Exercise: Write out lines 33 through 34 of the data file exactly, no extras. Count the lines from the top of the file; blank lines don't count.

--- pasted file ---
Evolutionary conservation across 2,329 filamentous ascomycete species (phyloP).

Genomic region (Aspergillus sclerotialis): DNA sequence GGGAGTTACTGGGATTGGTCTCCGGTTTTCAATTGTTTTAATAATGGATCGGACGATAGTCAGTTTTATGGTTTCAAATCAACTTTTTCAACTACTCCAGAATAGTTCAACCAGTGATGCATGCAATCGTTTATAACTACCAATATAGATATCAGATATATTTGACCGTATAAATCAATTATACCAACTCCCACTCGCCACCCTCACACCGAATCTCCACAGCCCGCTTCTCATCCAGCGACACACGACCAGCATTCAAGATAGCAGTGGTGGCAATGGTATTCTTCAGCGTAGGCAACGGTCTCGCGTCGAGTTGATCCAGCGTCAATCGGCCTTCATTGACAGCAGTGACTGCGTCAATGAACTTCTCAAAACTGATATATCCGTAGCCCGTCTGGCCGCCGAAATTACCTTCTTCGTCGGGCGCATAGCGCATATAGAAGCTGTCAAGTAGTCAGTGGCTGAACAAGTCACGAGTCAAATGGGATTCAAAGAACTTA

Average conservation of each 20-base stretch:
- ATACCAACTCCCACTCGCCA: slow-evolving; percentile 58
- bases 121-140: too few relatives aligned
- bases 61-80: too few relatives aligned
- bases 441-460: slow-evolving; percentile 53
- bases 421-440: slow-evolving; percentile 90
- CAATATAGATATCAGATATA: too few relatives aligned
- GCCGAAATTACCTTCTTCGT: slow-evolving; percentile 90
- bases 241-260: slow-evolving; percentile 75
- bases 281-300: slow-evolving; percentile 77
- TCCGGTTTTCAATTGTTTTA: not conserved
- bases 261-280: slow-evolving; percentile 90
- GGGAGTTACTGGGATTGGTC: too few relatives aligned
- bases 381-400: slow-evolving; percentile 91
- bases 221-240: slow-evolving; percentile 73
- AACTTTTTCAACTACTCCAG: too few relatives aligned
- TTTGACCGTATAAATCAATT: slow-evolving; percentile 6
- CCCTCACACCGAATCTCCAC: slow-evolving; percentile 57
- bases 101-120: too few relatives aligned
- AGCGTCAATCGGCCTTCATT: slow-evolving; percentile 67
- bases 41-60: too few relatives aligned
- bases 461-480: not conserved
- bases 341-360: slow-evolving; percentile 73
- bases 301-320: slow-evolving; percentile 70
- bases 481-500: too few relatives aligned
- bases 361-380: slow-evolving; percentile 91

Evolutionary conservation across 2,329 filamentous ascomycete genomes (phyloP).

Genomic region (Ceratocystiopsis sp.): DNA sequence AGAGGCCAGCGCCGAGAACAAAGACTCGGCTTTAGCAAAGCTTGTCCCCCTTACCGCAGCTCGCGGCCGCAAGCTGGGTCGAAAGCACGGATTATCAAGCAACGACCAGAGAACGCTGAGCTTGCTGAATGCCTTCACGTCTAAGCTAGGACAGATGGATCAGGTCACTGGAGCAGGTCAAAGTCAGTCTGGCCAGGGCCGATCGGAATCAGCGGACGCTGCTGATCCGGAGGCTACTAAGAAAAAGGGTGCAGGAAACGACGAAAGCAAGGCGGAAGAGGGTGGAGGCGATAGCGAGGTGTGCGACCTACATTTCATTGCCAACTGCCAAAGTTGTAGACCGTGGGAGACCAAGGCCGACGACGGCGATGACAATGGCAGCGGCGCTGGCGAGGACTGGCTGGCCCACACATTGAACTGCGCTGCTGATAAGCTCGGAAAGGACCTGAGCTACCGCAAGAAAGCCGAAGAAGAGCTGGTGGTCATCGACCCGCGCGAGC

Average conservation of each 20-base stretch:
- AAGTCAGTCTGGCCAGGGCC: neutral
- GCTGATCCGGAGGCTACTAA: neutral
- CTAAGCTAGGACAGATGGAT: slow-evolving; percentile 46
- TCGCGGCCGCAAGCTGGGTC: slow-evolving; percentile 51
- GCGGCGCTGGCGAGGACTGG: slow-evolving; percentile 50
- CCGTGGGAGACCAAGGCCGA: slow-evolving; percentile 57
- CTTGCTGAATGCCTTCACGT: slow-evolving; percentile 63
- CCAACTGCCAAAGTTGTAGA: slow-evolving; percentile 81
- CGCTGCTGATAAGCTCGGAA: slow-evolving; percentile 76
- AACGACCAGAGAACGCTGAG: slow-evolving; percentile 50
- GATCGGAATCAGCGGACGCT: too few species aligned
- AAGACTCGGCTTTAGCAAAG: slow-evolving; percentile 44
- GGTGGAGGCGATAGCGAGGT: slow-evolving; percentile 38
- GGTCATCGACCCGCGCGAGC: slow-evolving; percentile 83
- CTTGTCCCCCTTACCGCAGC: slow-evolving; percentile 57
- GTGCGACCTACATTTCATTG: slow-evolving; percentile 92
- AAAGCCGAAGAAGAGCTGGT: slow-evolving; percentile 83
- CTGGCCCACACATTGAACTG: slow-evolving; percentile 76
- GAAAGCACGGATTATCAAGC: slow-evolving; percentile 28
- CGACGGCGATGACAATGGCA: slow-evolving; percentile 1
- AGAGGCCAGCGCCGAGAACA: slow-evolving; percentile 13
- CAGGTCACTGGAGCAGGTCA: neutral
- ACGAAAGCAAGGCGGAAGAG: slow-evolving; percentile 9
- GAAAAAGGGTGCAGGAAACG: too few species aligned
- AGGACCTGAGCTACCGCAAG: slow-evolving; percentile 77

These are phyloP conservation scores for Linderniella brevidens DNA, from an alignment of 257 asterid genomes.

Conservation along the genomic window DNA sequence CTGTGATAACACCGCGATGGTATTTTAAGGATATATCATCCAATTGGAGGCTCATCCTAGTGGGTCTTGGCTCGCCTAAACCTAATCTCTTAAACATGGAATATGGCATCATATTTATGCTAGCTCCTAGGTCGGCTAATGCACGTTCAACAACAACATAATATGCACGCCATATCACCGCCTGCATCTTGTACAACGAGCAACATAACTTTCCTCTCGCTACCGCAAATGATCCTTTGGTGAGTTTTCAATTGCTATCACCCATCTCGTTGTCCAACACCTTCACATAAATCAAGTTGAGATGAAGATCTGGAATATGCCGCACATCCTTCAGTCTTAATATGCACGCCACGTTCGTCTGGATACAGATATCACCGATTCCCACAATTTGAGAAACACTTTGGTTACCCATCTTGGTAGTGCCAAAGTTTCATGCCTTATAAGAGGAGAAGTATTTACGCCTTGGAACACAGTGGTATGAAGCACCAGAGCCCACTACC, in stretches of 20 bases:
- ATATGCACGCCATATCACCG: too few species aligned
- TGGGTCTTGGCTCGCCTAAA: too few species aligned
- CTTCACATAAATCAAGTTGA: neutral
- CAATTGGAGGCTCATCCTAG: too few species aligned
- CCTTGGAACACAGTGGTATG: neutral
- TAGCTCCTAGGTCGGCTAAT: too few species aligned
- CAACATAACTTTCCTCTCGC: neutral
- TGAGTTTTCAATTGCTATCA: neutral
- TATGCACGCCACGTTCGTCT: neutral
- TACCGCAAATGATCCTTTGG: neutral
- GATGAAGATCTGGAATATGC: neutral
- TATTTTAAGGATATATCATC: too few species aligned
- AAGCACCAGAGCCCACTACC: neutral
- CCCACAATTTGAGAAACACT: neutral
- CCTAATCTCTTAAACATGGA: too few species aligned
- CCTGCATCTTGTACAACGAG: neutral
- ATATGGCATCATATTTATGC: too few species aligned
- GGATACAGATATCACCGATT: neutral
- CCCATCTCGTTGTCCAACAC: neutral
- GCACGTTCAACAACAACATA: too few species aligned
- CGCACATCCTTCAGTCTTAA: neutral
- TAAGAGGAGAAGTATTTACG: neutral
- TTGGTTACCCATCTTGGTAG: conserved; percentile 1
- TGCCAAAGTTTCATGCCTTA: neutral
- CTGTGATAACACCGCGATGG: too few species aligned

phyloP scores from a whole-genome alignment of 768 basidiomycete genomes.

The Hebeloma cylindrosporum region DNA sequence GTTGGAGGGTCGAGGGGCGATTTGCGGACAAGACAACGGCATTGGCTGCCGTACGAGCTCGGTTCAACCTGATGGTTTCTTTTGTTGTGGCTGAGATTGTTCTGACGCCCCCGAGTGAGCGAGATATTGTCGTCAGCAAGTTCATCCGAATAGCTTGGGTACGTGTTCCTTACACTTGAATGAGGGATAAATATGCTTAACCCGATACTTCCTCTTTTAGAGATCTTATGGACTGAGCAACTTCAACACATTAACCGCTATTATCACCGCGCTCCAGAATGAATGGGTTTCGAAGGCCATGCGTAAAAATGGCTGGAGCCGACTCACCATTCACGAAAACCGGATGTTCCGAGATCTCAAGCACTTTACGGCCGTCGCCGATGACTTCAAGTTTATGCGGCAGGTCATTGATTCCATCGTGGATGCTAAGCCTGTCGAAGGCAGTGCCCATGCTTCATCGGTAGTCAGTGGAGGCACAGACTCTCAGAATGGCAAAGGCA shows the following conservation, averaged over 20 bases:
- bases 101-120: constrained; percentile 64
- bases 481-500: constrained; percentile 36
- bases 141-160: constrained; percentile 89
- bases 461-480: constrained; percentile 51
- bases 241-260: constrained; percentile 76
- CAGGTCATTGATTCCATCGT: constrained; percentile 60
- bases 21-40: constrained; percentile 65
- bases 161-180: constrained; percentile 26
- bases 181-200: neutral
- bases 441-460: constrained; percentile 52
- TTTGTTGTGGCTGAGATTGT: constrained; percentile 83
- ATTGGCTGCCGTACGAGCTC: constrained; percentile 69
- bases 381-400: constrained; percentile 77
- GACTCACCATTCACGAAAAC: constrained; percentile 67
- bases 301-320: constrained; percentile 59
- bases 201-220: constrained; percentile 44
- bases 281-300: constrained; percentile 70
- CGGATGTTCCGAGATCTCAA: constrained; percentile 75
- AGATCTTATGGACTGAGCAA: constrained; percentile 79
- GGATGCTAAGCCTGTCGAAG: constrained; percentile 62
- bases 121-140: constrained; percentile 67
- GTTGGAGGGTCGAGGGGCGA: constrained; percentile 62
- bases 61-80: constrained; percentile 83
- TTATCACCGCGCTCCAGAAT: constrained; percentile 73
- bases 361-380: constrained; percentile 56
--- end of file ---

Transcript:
- GCTGATCCGGAGGCTACTAA: neutral
- CTAAGCTAGGACAGATGGAT: slow-evolving; percentile 46